Although Sir Wilfred's victim was 20 when they met and- thus- legally an adult, both her situation and that of the underaged victim from Katsucon could have been avoided if the parents were more active in the lives and interests of their children. But nobody wants to hear or read that because- wow, aren't otaku weird?

*= It's 2011, are we really still concerned about this? I'm about the biggest coward there is when it comes to guns, so if someone else wants to join up and potentially take a bullet for me I say more power to 'em!
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Tuesday, September 27, 2011

Geek Stereotypes To Be Retired Part VIII: The Awakened Animal

Today's post is the eighth installment of a series focusing on some of the most cliched portrayals of geeks, gamers, and otaku to plague mainstream media. Part 7 was The Deus Ex, and the series continues next week with Part 9-The Obligatory Renaissance Festival.

Overused Geek Stereotypes That Need To Be Retired
Further proof that no one in Hollywood has no idea what a computer actually does

Animals have long been a favorite plot device of writers to draw attention to various aspects of the human condition. Whether the animal in question is an articulate alcoholic inexplicably capable of speech or a taciturn, but loyal, assistant with strangely human emotions, they follow the path of the protagonists unflinchingly and are willing to lend a hand, paw, or bit of sage advice whenever the plot calls for it.

But in the past two decades this trope of animal companionship was given a new, and unwelcome, spin. Animals wielding intellects that outstrip their masters soon began appearing, and through a myriad of plot contrivances, they became able to speak, reason, and in a few cases earn college degrees. It's one thing to be told to believe a computer network can achieve sentiency on its own, it's another thing entirely to expect me to consult...

#8 The Awakened Animal
If the animal has its own action figure, chances are it perpetuates this stereotype.
  • Stereotype Cliche: Usually, but not always, relegated to a science-fiction setting, The Awakened Animal is an otherwise normal representation of its species that just so happens to possess preternatural intelligence that would easily land it a spot in Mensa (assuming it could figure out how to hold the pencil while taking the exam). Rarely given the same screen time as a main character, The Awakened Animal occupies roughly the same supporting role as The Jargon Fountain- waiting patiently in the background of most episodes until an explanation of something technical is needed. Unlike The Jargon Fountain, who usually elicits feelings of rage from most viewers, The Awakened Animal is able to deliver a the most dense, expository dialog and endear themselves to the audience by displaying a cute, cuddly mannerism and pressing the d'awwwwww! button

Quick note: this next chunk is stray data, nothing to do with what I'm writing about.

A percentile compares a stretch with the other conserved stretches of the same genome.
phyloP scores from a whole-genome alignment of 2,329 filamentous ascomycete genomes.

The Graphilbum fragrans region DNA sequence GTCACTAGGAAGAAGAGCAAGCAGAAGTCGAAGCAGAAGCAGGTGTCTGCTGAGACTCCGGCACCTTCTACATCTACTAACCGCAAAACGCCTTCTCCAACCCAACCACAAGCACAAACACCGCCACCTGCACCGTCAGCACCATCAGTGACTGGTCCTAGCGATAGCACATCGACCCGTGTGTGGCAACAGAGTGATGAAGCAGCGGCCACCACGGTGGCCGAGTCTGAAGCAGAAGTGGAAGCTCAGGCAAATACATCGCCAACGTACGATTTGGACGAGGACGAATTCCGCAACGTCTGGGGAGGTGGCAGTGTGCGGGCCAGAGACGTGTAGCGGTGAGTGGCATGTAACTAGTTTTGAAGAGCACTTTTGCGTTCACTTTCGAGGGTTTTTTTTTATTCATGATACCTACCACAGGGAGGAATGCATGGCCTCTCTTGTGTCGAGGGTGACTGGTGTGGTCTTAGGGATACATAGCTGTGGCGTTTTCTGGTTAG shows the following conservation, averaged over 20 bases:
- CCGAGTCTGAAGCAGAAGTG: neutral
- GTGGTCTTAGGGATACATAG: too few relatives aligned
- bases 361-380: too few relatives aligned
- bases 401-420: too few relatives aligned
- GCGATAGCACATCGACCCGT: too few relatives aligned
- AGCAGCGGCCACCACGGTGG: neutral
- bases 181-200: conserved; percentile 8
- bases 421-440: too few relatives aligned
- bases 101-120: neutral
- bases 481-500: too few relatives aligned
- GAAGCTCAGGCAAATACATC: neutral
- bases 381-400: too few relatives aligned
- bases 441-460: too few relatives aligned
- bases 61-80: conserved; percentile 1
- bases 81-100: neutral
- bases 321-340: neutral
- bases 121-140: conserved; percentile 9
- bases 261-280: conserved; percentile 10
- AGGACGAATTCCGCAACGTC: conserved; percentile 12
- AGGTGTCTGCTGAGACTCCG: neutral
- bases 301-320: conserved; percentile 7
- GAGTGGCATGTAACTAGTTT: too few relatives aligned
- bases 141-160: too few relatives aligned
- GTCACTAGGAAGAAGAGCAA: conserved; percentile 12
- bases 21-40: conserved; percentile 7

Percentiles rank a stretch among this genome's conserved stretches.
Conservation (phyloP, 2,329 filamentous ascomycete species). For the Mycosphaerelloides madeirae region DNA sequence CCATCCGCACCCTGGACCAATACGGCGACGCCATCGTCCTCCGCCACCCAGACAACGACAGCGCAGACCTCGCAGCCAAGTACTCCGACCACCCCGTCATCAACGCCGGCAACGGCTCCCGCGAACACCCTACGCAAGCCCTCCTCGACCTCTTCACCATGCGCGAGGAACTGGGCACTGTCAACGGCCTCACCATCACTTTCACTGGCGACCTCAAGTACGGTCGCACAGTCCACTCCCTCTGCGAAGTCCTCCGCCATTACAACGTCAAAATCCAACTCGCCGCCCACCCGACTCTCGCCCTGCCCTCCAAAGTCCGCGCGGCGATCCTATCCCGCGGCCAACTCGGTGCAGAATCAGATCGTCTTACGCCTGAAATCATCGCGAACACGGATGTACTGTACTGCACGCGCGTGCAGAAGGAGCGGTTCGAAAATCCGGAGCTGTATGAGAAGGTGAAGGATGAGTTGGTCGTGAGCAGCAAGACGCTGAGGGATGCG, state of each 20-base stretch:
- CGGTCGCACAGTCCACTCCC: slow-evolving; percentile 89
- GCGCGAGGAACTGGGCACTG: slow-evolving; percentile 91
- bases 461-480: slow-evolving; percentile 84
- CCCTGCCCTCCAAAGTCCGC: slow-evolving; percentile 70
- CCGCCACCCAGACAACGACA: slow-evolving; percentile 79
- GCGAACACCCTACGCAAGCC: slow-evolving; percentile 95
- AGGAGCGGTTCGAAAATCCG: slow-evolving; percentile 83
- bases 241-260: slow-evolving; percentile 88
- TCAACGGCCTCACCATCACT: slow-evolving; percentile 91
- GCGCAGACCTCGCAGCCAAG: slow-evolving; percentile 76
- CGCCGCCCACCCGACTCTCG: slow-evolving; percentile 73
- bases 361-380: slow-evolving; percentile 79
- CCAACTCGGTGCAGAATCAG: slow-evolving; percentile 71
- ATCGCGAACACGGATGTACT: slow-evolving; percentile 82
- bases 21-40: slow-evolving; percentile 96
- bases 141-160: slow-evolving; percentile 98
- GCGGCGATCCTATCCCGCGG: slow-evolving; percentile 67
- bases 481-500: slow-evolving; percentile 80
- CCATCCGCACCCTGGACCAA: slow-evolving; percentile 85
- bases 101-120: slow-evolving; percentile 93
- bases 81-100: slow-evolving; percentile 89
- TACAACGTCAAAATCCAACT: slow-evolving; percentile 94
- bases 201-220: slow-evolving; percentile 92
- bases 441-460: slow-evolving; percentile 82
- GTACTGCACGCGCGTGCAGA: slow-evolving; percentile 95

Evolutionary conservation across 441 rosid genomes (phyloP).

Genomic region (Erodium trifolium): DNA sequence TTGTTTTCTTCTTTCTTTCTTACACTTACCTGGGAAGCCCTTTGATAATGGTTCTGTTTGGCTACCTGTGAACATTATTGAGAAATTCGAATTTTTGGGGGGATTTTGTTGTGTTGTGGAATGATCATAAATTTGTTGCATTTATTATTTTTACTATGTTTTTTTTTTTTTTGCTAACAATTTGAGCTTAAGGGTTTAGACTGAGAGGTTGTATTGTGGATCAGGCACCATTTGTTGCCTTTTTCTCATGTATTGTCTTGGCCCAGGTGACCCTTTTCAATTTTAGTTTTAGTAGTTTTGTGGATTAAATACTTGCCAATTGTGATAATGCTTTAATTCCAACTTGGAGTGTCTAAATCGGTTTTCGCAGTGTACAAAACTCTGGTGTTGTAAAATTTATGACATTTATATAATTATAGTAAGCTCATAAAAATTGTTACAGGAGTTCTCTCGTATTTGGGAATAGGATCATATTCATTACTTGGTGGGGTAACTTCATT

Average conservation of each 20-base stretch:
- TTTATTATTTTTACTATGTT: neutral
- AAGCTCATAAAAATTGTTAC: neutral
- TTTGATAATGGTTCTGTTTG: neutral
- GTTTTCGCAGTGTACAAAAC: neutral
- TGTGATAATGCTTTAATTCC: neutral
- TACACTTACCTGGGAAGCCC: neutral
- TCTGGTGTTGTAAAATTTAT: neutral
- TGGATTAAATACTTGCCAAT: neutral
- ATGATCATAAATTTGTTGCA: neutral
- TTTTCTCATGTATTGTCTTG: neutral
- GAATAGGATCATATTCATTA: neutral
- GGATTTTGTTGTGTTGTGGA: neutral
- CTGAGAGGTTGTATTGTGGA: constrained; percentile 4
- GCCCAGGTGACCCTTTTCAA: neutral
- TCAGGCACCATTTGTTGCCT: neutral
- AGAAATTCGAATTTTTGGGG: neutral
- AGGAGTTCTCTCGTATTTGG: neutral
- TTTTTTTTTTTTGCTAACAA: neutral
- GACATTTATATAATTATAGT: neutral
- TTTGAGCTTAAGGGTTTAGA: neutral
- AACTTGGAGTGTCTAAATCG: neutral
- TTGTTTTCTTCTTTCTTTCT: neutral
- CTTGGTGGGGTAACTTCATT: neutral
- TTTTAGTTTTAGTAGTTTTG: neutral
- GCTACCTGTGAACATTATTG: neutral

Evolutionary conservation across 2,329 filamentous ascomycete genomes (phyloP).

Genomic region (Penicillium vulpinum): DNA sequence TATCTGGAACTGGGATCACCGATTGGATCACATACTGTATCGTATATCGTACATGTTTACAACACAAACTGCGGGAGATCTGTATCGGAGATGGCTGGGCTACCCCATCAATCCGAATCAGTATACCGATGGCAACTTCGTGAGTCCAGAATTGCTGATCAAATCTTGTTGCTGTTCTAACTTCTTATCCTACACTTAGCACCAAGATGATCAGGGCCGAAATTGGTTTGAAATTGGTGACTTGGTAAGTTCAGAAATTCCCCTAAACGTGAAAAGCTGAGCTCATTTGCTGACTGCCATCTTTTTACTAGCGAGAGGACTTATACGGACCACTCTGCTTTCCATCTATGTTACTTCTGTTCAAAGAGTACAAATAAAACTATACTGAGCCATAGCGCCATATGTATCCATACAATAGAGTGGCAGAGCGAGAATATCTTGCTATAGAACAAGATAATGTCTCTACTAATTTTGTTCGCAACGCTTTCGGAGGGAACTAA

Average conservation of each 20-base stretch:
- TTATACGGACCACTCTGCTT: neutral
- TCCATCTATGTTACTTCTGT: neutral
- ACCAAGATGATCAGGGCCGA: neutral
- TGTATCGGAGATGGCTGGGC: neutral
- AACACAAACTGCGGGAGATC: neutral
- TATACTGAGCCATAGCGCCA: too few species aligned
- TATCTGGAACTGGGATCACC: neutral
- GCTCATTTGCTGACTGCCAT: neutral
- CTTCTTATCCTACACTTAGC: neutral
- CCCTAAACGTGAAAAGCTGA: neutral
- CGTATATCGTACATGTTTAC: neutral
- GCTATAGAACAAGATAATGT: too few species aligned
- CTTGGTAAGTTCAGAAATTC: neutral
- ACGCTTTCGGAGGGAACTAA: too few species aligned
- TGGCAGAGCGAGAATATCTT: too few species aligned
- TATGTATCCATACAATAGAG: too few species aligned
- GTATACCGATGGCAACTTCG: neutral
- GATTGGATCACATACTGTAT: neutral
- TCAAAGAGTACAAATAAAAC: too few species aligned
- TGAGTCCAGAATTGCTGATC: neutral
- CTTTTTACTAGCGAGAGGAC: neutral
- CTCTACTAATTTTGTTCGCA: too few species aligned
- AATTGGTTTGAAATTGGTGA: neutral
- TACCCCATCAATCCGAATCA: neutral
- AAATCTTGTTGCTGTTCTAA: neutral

• Notable Examples: Snoopy (Peanuts), Red XIII (FFVII), Darwin (SeaQuest DSV), Nibbler (Futurama), Meowth (Pokemon), Ein (Cowboy Bebop), Gromit (Wallace & Gromit), Archimedes (The Sword in the Stone)
  • Why it's offensive: The Awakened Animal exists only to show the audience that man is not alone at the top of the intellectual food chain. When the ship's captain must consult a dolphin to repair a leaking nuclear reactor or when a dog rolls its eyes and once again steers its master away from harm, audiences laugh, coo, or marvel in amusement all the while ignoring the centuries of evidence that suggests animals might not have the leg up on humans that screenwriters believe they do.

  • Suggested Replacement: An adorable dog that doesn't try to lecture its master on scientific ethics, a mechanical engineer in a fursuit.
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Monday, September 26, 2011

The new Avatar theme park will be in... Disney?

News hit the wire this weekend that Disney will be expanding its theme park offering to include a new attraction based on Avatar. Sadly, for fans of Aang & Co. the Avatar in question refers to the big, blue catlike people of Pandora made famous by James Cameron in his script-by-the-numbers 3D epic and not the peace-loving protagonists of The Last Airbender ...although, that animated world would make for a pretty awesome theme park!

Fact: All Na'vi own at least one pair of denim culottes (source)

Everything about James Cameron's proposed Avatar theme park seems odd. For starters, it is being sponsored and housed by Disney, which is in itself strange considering they had absolutely nothing to do with the production of Avatar (that would be 20th Century Fox) and are usually pretty good at sticking with their own brands. Secondly, the theme park is slated to be a feature of Disney's Animal Kingdom, the red-headed stepchild of The Mouse's empire, which makes some degree of sense given the forested nature of the park. One would think Epcot would be a better fit for such an attraction, but then I suppose Disney needs a way to generate some interest in Animal Kingdom as the memories of The Lion King continue to fade.